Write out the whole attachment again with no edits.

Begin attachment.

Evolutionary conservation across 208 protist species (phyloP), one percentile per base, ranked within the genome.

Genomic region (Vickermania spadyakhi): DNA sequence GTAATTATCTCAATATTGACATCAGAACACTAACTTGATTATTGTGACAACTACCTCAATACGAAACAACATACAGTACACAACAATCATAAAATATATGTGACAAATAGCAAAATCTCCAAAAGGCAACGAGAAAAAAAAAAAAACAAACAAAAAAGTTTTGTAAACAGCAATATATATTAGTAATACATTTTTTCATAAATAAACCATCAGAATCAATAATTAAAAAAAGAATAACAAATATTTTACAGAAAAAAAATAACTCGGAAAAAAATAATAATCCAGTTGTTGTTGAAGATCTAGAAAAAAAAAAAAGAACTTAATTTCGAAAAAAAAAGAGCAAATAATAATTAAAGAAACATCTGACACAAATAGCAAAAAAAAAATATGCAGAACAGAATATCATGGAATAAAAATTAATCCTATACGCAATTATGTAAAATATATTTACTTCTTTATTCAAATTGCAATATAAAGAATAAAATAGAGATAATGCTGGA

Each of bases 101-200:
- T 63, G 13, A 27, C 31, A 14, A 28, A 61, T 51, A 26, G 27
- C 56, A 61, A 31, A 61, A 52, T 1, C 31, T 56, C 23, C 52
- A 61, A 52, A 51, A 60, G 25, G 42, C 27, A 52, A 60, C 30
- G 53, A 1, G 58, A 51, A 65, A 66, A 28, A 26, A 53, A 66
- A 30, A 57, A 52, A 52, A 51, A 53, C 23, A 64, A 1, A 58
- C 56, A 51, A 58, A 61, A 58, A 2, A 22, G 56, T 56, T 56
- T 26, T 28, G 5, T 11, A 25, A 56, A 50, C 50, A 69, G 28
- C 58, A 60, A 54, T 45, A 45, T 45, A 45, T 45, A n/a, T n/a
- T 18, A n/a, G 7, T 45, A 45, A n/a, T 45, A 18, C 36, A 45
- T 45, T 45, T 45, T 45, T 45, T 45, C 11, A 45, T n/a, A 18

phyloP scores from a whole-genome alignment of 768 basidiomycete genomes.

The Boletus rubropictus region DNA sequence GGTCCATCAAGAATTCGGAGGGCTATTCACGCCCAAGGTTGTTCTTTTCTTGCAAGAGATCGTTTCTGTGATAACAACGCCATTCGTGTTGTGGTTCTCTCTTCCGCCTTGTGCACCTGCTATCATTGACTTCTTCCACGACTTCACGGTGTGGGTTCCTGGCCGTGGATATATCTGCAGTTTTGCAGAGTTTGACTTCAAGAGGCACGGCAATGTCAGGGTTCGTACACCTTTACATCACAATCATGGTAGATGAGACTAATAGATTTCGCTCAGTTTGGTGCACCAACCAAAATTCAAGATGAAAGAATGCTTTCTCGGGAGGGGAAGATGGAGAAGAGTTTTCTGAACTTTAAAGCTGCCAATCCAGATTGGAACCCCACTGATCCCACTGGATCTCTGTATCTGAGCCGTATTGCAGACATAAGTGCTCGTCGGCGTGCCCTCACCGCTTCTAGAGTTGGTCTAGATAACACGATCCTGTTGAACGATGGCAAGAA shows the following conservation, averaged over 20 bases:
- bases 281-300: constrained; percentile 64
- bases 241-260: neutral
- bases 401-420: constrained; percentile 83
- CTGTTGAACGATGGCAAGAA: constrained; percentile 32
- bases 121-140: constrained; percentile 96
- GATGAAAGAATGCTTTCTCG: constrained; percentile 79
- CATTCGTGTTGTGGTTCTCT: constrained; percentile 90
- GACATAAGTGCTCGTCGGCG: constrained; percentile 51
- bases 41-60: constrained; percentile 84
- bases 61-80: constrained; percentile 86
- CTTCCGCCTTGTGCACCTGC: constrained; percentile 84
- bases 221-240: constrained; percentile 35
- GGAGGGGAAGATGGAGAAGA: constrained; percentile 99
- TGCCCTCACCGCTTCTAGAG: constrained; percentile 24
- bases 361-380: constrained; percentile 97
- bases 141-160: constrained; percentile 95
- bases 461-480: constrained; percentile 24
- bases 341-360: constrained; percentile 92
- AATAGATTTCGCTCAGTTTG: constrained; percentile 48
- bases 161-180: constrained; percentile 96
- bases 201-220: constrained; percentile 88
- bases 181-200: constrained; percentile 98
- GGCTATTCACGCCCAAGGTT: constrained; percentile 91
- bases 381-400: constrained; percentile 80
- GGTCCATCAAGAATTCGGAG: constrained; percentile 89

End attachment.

Evolutionary conservation across 208 protist species (phyloP), one percentile per base, ranked within the genome.

Genomic region (Vickermania spadyakhi): DNA sequence GTAATTATCTCAATATTGACATCAGAACACTAACTTGATTATTGTGACAACTACCTCAATACGAAACAACATACAGTACACAACAATCATAAAATATATGTGACAAATAGCAAAATCTCCAAAAGGCAACGAGAAAAAAAAAAAAACAAACAAAAAAGTTTTGTAAACAGCAATATATATTAGTAATACATTTTTTCATAAATAAACCATCAGAATCAATAATTAAAAAAAGAATAACAAATATTTTACAGAAAAAAAATAACTCGGAAAAAAATAATAATCCAGTTGTTGTTGAAGATCTAGAAAAAAAAAAAAGAACTTAATTTCGAAAAAAAAAGAGCAAATAATAATTAAAGAAACATCTGACACAAATAGCAAAAAAAAAATATGCAGAACAGAATATCATGGAATAAAAATTAATCCTATACGCAATTATGTAAAATATATTTACTTCTTTATTCAAATTGCAATATAAAGAATAAAATAGAGATAATGCTGGA

Each of bases 101-200:
- T 63, G 13, A 27, C 31, A 14, A 28, A 61, T 51, A 26, G 27
- C 56, A 61, A 31, A 61, A 52, T 1, C 31, T 56, C 23, C 52
- A 61, A 52, A 51, A 60, G 25, G 42, C 27, A 52, A 60, C 30
- G 53, A 1, G 58, A 51, A 65, A 66, A 28, A 26, A 53, A 66
- A 30, A 57, A 52, A 52, A 51, A 53, C 23, A 64, A 1, A 58
- C 56, A 51, A 58, A 61, A 58, A 2, A 22, G 56, T 56, T 56
- T 26, T 28, G 5, T 11, A 25, A 56, A 50, C 50, A 69, G 28
- C 58, A 60, A 54, T 45, A 45, T 45, A 45, T 45, A n/a, T n/a
- T 18, A n/a, G 7, T 45, A 45, A n/a, T 45, A 18, C 36, A 45
- T 45, T 45, T 45, T 45, T 45, T 45, C 11, A 45, T n/a, A 18

phyloP scores from a whole-genome alignment of 768 basidiomycete genomes.

The Boletus rubropictus region DNA sequence GGTCCATCAAGAATTCGGAGGGCTATTCACGCCCAAGGTTGTTCTTTTCTTGCAAGAGATCGTTTCTGTGATAACAACGCCATTCGTGTTGTGGTTCTCTCTTCCGCCTTGTGCACCTGCTATCATTGACTTCTTCCACGACTTCACGGTGTGGGTTCCTGGCCGTGGATATATCTGCAGTTTTGCAGAGTTTGACTTCAAGAGGCACGGCAATGTCAGGGTTCGTACACCTTTACATCACAATCATGGTAGATGAGACTAATAGATTTCGCTCAGTTTGGTGCACCAACCAAAATTCAAGATGAAAGAATGCTTTCTCGGGAGGGGAAGATGGAGAAGAGTTTTCTGAACTTTAAAGCTGCCAATCCAGATTGGAACCCCACTGATCCCACTGGATCTCTGTATCTGAGCCGTATTGCAGACATAAGTGCTCGTCGGCGTGCCCTCACCGCTTCTAGAGTTGGTCTAGATAACACGATCCTGTTGAACGATGGCAAGAA shows the following conservation, averaged over 20 bases:
- bases 281-300: constrained; percentile 64
- bases 241-260: neutral
- bases 401-420: constrained; percentile 83
- CTGTTGAACGATGGCAAGAA: constrained; percentile 32
- bases 121-140: constrained; percentile 96
- GATGAAAGAATGCTTTCTCG: constrained; percentile 79
- CATTCGTGTTGTGGTTCTCT: constrained; percentile 90
- GACATAAGTGCTCGTCGGCG: constrained; percentile 51
- bases 41-60: constrained; percentile 84
- bases 61-80: constrained; percentile 86
- CTTCCGCCTTGTGCACCTGC: constrained; percentile 84
- bases 221-240: constrained; percentile 35
- GGAGGGGAAGATGGAGAAGA: constrained; percentile 99
- TGCCCTCACCGCTTCTAGAG: constrained; percentile 24
- bases 361-380: constrained; percentile 97
- bases 141-160: constrained; percentile 95
- bases 461-480: constrained; percentile 24
- bases 341-360: constrained; percentile 92
- AATAGATTTCGCTCAGTTTG: constrained; percentile 48
- bases 161-180: constrained; percentile 96
- bases 201-220: constrained; percentile 88
- bases 181-200: constrained; percentile 98
- GGCTATTCACGCCCAAGGTT: constrained; percentile 91
- bases 381-400: constrained; percentile 80
- GGTCCATCAAGAATTCGGAG: constrained; percentile 89